On April 25th, 2022, the Connecticut Fair Housing Center hosted a virtual viewing of Show me a Hero followed by a panel discussion. Show Me a Hero is a dramatized HBO mini-series based on the United States v. City of Yonkers court case that follows the conflict over segregation in affordable housing in the city of Yonkers in the late 1980’s. The U.S. Department of Justice Civil Rights Division brought this case in the U.S. District Court for the Southern District of New York against the City of Yonkers, New York, alleging that the city had intentionally segregated its schools by deliberately concentrating public housing in Southwest Yonkers. The city of Yonkers was then ordered by Judge Leonard B. Sand to remedy the housing portion of its violations by adopting a plan for building up to 1,000 units of low- and moderate-income housing in predominantly white neighborhoods. The responses of the residents of those predominantly white neighborhoods were vehement. This treatment is not new, and unfortunately it continues today. We see racism and fear of families with children and of people with disabilities overwhelm the conversations about affordable housing development. From Yonkers, New York to Connecticut and even across the country, the very mention of ‘affordable housing’ is enough to illicit a harsh response from some. NIMBY or ‘not in my backyard’ describes the phenomenon in which residents of a neighborhood designate a new development (e.g. shelter, affordable housing, group home) or change in occupancy of an existing development as inappropriate or unwanted for their local area. Ideas such as ‘affordable housing brings down property values’ and ‘you can’t take people from one way of life and expect them to adapt to another’ permeate many of the discussions regarding affordable housing construction. These ideas are dangerous and have a negative effect on the type of housing people have access to. The mission of the Connecticut Fair Housing Center is to ensure that all people in the state of Connecticut have equal access to housing, free from discrimination. In our work, we have come to realize that individuals that use housing choice vouchers face some of the highest rates of discrimination. The purpose of this presentation was to bring attention to negative perceptions of individuals that live in public housing to aid in reducing that barrier to fair housing. We also explored the concept of ‘NIMBY-ism’ and how this viewpoint has perpetuated these negative perceptions. We also hoped to empower individuals to organize among themselves and support organizations that are working to promote equity in their communities. We were joined by Lisa Belkin, the author of Show Me A Hero: A Tale of Murder, Suicide, Race, and Redemption’ the book that inspired the series as well as:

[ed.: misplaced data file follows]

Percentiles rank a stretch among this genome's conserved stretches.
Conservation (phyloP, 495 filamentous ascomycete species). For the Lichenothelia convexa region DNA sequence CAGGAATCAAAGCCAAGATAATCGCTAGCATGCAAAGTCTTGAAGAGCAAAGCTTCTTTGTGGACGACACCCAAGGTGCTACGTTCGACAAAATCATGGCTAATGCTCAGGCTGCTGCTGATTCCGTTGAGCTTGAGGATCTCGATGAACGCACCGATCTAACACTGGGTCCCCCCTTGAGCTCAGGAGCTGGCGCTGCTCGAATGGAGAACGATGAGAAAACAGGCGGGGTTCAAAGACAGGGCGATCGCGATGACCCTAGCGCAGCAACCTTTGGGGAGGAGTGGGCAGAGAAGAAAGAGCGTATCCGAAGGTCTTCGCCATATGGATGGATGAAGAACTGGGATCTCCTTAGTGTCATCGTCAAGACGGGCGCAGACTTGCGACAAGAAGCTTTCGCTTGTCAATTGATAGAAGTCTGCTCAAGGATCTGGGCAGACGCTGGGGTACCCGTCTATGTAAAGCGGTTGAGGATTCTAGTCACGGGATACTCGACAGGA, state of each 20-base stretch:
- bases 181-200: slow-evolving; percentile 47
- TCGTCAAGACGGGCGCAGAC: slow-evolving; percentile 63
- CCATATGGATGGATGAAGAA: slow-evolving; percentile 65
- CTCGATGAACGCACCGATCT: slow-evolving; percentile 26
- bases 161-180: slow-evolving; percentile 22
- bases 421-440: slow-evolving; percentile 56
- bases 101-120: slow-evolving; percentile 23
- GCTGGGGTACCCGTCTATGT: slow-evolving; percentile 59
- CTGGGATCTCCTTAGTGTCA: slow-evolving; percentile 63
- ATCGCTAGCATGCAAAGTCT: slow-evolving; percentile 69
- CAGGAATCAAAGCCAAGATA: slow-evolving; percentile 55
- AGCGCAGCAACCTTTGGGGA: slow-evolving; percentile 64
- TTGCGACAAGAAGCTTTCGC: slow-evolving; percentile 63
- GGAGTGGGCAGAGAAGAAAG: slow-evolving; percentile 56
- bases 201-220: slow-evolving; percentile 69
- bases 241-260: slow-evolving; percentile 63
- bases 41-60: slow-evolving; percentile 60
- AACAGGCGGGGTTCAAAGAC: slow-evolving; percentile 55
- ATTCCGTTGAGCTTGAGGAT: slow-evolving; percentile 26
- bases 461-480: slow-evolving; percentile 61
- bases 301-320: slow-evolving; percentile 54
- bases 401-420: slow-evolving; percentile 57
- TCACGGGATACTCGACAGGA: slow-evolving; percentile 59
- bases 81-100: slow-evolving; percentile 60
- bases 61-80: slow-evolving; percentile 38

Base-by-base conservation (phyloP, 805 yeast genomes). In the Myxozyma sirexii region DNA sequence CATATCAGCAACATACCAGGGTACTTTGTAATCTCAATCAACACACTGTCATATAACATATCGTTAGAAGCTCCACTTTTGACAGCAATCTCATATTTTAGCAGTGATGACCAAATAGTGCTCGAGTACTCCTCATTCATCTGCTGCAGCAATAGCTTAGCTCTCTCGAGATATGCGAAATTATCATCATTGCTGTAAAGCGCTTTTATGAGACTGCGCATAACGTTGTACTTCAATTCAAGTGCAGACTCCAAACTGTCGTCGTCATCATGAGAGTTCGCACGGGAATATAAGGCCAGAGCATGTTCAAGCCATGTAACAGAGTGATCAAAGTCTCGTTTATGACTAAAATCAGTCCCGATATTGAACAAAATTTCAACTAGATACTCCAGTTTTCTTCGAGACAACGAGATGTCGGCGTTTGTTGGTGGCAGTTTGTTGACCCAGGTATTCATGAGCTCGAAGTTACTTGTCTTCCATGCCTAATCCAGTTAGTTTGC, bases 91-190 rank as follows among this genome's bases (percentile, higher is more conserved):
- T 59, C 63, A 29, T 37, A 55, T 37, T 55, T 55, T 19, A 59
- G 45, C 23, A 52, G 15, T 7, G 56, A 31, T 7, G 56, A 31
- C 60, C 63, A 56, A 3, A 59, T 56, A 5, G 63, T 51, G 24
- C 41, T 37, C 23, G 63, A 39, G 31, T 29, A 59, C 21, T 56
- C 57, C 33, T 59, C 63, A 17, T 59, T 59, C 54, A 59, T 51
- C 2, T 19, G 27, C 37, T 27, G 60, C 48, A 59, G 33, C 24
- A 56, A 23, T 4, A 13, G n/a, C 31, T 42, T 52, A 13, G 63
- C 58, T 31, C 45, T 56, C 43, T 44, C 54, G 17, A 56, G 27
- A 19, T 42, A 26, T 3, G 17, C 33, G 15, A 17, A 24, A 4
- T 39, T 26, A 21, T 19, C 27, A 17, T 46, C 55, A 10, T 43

Dione Dwyer, President of Resident Council – PT Partners